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  1. #1

    Install Linux without touching MBR on Partition


    Is it possible to install Linux on a partition on a disk containing windows
    in such a way as to not login through the GRUB/LILO OS selection screen.

    To clarify, I have a system with Windows on it. If I install linux (want to try Gentoo) on a partition on the disk, is it possible to boot into Linux using a floppy disk only rather than the OS selection using GRUB/LILO. What I mean is set the BIOS to boot from floppy and if I put in a Linux floppy it should load Linux from my partition. If no boot device is found on floppy then it should automatically go into the windows default boot sequence without pausing or asking for a OS boot option (no boot: prompt ). Basically I dont want to touch the existing MBR so that if for anything I need to un-install Linux , I dont have to worry about doing anything about the boot sector.

    What I need help with is: 1. Is this possible .
    2. If it is then if I need to remove Linux from the machine how easy would it be to just delete the partition, reformat it and make it available to Windows.

    I do hope I have been able to explain what I need. I am still a relative newbie to Linux. The reason for the procedure I require is that I am not the only one using the PC and I want to use Linux without disrupting anyones ususal procedures in any way. Also it gives me a chance to learn something new about Linux.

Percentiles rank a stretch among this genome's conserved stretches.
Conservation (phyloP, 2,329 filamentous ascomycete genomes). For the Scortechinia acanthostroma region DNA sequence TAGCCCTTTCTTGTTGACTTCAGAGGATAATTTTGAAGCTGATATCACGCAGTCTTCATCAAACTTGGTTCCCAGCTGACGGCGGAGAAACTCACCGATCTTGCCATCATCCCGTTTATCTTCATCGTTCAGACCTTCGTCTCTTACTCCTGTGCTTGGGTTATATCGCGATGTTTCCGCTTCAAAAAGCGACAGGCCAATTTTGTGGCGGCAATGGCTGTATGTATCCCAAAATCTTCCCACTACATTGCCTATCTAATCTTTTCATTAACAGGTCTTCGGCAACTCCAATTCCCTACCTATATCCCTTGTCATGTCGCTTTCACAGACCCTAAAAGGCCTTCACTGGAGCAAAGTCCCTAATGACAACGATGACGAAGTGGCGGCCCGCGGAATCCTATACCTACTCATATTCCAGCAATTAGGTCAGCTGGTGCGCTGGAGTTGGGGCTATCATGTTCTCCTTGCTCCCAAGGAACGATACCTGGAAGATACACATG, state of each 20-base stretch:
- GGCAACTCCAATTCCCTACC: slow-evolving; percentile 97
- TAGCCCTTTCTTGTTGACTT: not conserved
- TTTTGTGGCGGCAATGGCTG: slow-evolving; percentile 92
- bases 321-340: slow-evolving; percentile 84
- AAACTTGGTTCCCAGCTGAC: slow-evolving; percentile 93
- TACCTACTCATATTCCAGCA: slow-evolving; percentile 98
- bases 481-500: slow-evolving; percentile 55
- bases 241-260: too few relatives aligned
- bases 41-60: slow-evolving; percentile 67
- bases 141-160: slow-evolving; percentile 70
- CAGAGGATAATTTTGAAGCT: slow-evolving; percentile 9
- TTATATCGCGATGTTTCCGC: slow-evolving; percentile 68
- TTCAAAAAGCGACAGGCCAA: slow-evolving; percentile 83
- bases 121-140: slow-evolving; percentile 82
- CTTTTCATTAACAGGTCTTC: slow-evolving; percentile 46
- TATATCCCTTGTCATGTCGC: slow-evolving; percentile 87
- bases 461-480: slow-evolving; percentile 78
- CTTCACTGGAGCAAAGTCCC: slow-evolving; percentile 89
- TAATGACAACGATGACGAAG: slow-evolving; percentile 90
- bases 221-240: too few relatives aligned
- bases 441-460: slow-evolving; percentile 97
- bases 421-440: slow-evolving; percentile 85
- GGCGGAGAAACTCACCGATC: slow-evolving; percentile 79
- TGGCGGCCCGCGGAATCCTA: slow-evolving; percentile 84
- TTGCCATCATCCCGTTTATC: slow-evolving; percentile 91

By the way, similar to the process above, if I want to load Linux on a USB hard drive rather than a partition what would be the difference in the procedure? I feel this is also a good option as I would be able to carry a linux system wherever I go and just plug it into a windows system and boot it from a floppy drive without touching any other OS installed over there. I feel using a floppy drive would be a better option as many systems will not have an option to boot from a USB device.

    Thanks in advance for reading this message. I hope it hasnt been too rambling and has made what help I need clear.

    I would also appreciate it if you gurus could point me out to anything specific to Gentoo which I would need to take care of.



  2. #2

    PS: The PC does not have a CD ROM Drive - Quo

    The PC also does not have a CD ROM drive. Any help on how to load Linux from a network drive?



  3. #3
    Linux Guru
    Join Date
    Oct 2001
    Täby, Sweden
    At first I thought you meant installing Linux on the same partition as Windows, but that wasn't what you meant, right?

    Anyhow, yes it is indeed possible to not alter the MBR, but only have a boot disk. In Gentoo, you will have to create the boot disk yourself, though, which might not be too easy if you're not too used to Linux.

    I'm not sure about this, but I don't think that you can install Gentoo without a CD-ROM. It needs GCC to install a base system, and GCC won't fit on a boot disk. With other distros, like RedHat, you can just write a boot disk and make it install the rest either over the network, or from ISO images on your hard drive. Genlee might know if you can install Gentoo without a CD-ROM, so wait and see if he replies to this.
    Otherwise, can't you just temporarily plug in a CD-ROM in the computer, just for the duration of the installation?